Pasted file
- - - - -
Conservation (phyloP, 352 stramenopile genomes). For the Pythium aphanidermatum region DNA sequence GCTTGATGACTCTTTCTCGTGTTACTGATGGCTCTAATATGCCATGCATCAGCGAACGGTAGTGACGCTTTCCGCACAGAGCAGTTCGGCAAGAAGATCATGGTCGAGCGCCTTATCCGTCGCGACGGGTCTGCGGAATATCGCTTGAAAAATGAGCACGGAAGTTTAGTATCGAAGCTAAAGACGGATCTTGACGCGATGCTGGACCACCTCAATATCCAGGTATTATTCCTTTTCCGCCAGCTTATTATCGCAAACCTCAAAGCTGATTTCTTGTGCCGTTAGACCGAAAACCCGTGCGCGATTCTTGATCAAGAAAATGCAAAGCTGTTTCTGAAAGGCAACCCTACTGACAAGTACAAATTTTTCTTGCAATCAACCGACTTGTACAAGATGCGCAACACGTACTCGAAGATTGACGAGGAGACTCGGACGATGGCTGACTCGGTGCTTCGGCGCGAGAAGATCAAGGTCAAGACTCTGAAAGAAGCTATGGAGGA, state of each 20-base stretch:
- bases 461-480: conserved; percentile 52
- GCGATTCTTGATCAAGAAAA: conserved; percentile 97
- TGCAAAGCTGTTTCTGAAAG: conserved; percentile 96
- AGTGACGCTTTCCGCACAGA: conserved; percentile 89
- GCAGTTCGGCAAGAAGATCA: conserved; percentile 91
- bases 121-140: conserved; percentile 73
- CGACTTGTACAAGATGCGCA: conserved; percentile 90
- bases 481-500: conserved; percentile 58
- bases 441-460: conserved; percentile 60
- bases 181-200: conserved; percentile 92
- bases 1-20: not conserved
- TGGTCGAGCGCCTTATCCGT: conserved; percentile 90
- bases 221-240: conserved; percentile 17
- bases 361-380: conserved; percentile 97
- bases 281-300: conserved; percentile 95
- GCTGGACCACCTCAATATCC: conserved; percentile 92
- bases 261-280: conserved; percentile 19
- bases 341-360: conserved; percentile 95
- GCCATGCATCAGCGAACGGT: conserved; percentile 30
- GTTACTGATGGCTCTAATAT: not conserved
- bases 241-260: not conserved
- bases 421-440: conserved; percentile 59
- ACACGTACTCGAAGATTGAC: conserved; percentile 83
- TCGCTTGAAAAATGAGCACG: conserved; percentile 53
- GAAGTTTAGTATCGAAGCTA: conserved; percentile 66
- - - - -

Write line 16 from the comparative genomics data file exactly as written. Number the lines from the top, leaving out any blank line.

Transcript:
- bases 281-300: conserved; percentile 95